Although disappointing, the result of the whirlwind trip allows conservationists working with the Suzhou Zoo to make an informed decision with regards to future breeding of the rare turtle.
“With only four giant soft-shelled turtles left in the world it is important to do whatever we can to help this female to reproduce,” said TSA President Rick Hudson.  “Kaitlin’s work has helped confirm the male’s probable infertility and we will work to identify other mechanisms for securing fertile eggs in the future. Our hopes likely hinge on finding another male.”
Bringing species back from the brink of extinction is the goal of San Diego Zoo Global. As a leader in conservation, the work of San Diego Zoo Global includes onsite wildlife conservation efforts (representing both plants and animals) at the San Diego Zoo, the San Diego Zoo Safari Park, and San Diego Zoo Institute for Conservation Research, as well as international field programs on six continents.  The work of these entities is made accessible to children through the San Diego Zoo Kids network, reaching out through the Internet and in children’s hospitals nationwide.  The work of San Diego Zoo Global is made possible by the San Diego Zoo Global Wildlife Conservancy and is supported in part by the Foundation of San Diego Zoo Global.

 

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Gorilla Mother Shows Off New Hold on Baby at San Diego Zoo

Gorilla Mother Shows Off New Hold on Baby at San Diego ZooA three-week-old Western lowland gorilla observed his surroundings as he was held by his mother this morning at the San Diego Zoo. The infant is quickly growing and already reaching milestones at his young age. Animal care staff noted that experienced mother Jessica has now begun holding her infant in different positions. Jessica can be seen holding her baby facing him outward instead of always keeping him pressed into her chest.

Jessica also occasionally will let go of her grip on the baby as she forages, and keepers say the baby can already support his own body weight. The baby, who weighs just a few pounds, will grasp tightly to his mother’s hair and hold on by himself when Jessica lets go to look for food. Keepers at the San Diego Zoo place food items in different areas throughout the exhibit to encourage the animals to search for food (or forage) in a way that mimics what they’d do in the wild, providing them with an opportunity to express species-specific behavior.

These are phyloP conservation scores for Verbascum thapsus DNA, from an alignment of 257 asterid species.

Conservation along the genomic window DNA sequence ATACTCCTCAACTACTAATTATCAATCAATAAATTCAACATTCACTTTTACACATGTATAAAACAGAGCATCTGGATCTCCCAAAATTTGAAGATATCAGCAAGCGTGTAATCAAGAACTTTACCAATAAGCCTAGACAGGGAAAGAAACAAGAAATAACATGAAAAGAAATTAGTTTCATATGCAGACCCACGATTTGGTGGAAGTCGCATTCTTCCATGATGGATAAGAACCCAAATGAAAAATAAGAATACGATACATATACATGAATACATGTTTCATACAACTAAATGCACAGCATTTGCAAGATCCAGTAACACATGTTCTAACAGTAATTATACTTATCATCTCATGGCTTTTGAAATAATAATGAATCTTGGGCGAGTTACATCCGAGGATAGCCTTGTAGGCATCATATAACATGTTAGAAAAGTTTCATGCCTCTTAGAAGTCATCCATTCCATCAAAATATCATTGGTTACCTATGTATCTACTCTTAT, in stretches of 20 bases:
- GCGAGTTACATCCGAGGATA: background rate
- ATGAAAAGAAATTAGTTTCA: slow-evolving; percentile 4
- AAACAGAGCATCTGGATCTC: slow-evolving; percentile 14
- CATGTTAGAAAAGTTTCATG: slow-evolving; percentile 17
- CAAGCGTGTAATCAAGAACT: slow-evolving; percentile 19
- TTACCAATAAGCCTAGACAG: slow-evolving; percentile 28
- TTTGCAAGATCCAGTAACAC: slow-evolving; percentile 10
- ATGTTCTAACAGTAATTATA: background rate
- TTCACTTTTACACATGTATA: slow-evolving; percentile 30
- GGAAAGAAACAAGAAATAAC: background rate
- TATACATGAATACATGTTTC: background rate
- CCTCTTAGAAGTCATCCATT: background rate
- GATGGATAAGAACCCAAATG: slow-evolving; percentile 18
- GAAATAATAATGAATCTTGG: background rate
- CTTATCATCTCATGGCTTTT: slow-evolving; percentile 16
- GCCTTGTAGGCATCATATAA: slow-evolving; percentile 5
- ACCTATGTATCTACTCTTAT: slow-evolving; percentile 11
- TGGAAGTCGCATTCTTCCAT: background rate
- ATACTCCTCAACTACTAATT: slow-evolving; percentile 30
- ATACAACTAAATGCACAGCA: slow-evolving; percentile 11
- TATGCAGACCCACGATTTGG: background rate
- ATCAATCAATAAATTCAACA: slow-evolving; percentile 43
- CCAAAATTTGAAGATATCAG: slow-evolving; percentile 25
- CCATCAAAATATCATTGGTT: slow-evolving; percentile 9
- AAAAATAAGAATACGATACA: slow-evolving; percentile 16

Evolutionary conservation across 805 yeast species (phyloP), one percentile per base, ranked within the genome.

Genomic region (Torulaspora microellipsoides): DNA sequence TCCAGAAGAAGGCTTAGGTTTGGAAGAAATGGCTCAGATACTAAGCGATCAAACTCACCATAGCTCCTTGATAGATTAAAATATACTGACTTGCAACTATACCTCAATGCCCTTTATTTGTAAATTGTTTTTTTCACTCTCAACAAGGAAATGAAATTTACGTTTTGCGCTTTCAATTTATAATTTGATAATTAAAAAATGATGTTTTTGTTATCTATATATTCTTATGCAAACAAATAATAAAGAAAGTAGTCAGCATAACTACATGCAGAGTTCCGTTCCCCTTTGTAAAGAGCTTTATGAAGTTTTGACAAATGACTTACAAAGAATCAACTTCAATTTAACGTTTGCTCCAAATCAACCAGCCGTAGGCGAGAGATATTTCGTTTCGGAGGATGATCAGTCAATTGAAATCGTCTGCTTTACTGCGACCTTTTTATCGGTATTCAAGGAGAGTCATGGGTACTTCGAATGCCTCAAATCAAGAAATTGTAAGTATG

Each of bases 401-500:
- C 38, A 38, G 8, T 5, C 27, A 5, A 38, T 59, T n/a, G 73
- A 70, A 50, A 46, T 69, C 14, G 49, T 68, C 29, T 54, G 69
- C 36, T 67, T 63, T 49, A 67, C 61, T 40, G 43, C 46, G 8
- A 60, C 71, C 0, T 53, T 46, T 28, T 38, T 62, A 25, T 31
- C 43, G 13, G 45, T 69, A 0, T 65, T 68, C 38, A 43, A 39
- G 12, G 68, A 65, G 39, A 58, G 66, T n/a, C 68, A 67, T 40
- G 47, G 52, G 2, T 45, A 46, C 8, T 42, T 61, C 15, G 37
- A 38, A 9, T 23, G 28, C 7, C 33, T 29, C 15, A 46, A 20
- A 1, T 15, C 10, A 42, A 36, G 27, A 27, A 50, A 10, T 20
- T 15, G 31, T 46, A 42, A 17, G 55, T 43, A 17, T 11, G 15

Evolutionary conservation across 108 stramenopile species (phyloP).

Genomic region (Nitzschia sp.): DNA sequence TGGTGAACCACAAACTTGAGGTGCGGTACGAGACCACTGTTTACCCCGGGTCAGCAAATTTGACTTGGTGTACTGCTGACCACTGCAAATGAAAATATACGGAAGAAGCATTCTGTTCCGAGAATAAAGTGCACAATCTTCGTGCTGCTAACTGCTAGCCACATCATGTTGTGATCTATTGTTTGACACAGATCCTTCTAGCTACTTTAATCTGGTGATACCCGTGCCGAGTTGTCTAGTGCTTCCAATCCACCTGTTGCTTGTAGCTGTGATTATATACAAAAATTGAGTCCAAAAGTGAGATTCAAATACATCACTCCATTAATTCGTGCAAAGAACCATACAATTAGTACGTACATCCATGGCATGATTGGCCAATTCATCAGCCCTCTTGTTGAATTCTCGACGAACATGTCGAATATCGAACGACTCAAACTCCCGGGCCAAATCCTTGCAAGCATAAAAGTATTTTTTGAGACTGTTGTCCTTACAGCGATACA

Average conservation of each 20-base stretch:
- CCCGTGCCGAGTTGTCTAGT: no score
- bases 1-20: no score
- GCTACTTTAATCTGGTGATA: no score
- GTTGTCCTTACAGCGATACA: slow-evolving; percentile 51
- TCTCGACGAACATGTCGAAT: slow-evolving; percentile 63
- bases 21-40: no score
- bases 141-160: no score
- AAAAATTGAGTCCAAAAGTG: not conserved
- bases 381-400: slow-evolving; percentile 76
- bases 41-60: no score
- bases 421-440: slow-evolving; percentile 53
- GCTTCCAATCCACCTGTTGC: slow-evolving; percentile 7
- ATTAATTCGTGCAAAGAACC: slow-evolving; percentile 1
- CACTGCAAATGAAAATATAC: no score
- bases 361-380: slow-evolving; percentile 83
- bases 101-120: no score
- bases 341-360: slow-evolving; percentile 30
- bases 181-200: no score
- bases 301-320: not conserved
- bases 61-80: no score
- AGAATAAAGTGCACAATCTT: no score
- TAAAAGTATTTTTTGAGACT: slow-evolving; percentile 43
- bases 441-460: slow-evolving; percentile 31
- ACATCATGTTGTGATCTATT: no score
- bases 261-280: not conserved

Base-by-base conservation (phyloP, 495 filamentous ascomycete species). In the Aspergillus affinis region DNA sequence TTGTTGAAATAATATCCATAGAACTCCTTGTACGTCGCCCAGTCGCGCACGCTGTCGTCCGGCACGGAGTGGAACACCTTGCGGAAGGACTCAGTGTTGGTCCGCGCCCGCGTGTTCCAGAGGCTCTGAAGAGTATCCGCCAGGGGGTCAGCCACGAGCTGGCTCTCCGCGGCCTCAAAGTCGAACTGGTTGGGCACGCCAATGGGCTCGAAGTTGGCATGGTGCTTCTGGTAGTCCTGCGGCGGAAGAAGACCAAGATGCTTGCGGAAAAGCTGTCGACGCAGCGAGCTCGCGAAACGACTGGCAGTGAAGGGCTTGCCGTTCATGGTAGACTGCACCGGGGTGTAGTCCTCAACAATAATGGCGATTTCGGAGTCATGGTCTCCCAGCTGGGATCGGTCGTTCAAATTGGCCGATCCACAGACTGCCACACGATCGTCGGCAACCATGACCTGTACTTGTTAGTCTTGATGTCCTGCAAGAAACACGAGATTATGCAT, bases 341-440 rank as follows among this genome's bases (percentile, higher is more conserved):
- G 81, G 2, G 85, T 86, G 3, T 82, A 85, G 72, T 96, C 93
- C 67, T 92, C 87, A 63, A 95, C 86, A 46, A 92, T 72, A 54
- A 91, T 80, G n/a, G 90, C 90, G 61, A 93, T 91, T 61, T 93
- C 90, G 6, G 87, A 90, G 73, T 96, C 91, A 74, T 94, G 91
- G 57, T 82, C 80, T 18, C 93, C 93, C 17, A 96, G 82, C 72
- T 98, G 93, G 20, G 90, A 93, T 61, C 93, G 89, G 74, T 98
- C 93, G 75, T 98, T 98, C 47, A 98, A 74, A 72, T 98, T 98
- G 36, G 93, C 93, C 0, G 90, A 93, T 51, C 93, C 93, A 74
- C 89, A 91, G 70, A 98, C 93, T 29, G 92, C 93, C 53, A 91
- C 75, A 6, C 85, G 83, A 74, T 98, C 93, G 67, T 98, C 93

This infant, born on Dec. 26, is part of a troop that includes silverback leader Paul Donn, 26, mother Jessica, 34, and another female, Ndjia, who is 20 years old. Since the new baby has been born, Paul Donn has been showing extra affection with Jessica and will sleep next to her and the baby. The troop is expected to have access to the outdoor exhibit as long as weather permits.

Photo taken on Jan. 14, 2015, by Ken Bohn, San Diego Zoo.

CONTACT: SAN DIEGO ZOO GLOBAL PUBLIC RELATIONS, 619-685-3291
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One Day in Suzhou for the Yangtze Giant Softshell Turtle

With great skill, the author carefully opens a turtle egg to remove a sample for examination under the microscope.

To uncover clues to the mystery of the lack of Rafetus hatchings, the author removes a sample from an egg to view under a microscope. Photo: Gerald Kuchling

With the last remaining breeding pair in captivity, the Yangtze giant softshell turtle Rafetus swinhoei is one of the world’s most critically endangered species. Housed together at China’s Suzhou Zoo, the pair’s breeding success is crucial to the survival of their species.

Although the female has laid hundreds of eggs since 2008, none of her eggs have hatched and the lack of Rafetus hatchlings over the last several years has raised more questions than answers. My involvement in the Rafetus breeding program at the Suzhou Zoo began this past summer with the trip of a lifetime to help save the Yangtze giant softshell turtle from extinction.